The high court is teeming with Alaskans this morning, and the press office has made a superhuman effort to accommodate them all. The Exxon Valdez spill occurred in 1989, and most of these folks are still not recovered. Indeed, of the more than 32,000 fishermen and small-business owners who filed this class action suit against Exxon in 1994, about 20 percent are now dead. Outside the court, Alaskans hold banners demanding justice. And flanking me in the press section today are reporters from at least four different Alaskan newspapers. One is himself a plaintiff in the Exxon suit. A few moments before argument begins, a passel of them are even moved up to the two front rows reserved for the permanent press corps—sacred ground to which your ordinary beat reporter dare not aspire.
The 1994 class action suit against Exxon resulted in a jury verdict of $5 billion in punitive damages, knocked down to $2.5 billion by the federal appeals court. Exxon, having already paid out $3.4 billion in cleanup costs, wants out. The questions on which the court granted certiorari are narrow ones, and underneath the fancy tort analysis they don't amount to much more than, "What do you sue for a drunken sailor?" Unlike other punitive damage cases the court has considered of late, the Exxon case turns only on whether maritime law somehow precludes such an enormous award; either because ship owners may not be held vicariously liable for the conduct of their drunken sailors, or because the Clean Water Act must be read to impose limits on punitive damages. Almost as soon as oral argument begins, one thing is quite clear: We are all still at sea.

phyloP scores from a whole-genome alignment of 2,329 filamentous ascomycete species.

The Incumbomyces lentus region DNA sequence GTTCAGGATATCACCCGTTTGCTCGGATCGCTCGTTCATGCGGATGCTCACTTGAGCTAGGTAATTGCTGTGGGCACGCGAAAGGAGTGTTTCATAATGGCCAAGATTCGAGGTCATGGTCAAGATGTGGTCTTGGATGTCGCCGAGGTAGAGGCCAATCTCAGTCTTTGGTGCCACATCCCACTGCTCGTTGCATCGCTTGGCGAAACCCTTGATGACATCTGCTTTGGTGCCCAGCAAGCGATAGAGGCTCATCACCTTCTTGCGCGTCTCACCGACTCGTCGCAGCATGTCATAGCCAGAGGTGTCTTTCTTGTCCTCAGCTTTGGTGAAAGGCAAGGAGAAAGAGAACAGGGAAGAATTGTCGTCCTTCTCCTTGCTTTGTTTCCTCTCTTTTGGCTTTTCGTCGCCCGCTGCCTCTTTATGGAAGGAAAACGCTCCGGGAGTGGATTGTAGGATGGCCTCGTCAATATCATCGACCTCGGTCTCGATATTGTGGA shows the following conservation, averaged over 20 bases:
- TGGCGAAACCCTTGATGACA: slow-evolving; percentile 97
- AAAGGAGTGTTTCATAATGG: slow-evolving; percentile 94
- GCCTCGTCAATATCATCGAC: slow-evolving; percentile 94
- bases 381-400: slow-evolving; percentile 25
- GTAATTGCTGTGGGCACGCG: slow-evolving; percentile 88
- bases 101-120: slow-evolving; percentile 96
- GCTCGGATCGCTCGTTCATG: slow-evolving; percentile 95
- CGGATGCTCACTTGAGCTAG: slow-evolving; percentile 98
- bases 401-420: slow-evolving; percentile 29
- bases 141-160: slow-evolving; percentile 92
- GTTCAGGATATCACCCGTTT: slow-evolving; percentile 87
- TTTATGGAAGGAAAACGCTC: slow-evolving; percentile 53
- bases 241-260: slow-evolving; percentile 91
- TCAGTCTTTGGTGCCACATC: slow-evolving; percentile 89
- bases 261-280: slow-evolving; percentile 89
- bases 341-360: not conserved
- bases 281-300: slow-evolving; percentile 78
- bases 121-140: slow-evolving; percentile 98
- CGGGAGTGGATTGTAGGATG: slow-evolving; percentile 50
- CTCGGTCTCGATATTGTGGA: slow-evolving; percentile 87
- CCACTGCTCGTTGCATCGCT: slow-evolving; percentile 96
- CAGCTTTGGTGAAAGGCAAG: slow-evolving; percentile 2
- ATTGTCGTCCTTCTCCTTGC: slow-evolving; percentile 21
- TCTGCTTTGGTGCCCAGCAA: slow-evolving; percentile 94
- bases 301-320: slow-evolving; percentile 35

Former acting solicitor general and frequent Slate contributor Walter Dellinger is tasked with defending the oil crowd. In his opening sentence, he concedes the 1989 accident on Prince William Sound was "one of the worst environmental tragedies in U.S. maritime history," but then—sounding a note he will repeat often today—urges that Exxon has already paid. Citing an admiralty case from 1818 called, delightfully, the Amiable Nancy, he claims that to uphold the judgment against Exxon would be to disrupt maritime law that's been "settled for almost 200 years."
Justice Ruth Bader Ginsburg quickly challenges him on the claim that a 200-year-old case, followed by loads of constitutional radio silence, represents "long-settled law." To which Dellinger replies that the law was "so settled" the issue "didn't come up." The court turns to the issue of whether Capt. Joseph Hazelwood, who by some reports downed five double vodkas on the night of the accident, was in fact a "managerial agent" of Exxon for purposes of holding the company liable. Dellinger says he was not, as he was not responsible for "setting any company policy." He adds that maritime law has a special regard for the "risky and dangerous" nature of maritime commerce. That argument hits an oil slick when Justice David Souter points out that this tradition hearkens back to the days when "a ship put out to sea, the ship was sort of a floating world in itself" because all contact was lost with the owners. There's no longer any such reason to treat maritime commerce as any different from other kinds.
Dellinger notes that Capt. Hazelwood could hardly have been a managerial agent of Exxon since by drinking on duty, he was violating its clear policies. Ginsburg retorts that the jury could have found that Exxon "knew the captain had severe alcohol problems, but let him stay on voyage after voyage."
The Amiable Nancy argument runs aground when Justice Anthony Kennedy starts a question assuming punitive damages are applicable to Exxon and says he's simply looking for a formula to calculate them. Dellinger steps in to remind the justices that since the purpose of punitive damages is deterrence, it's worth recalling that Exxon did nothing malicious, nothing intentional, and that "the company didn't stand to make $1 profit" from the spill. Exxon has already suffered enough. "Punishment can't be a black hole into which all profits disappear."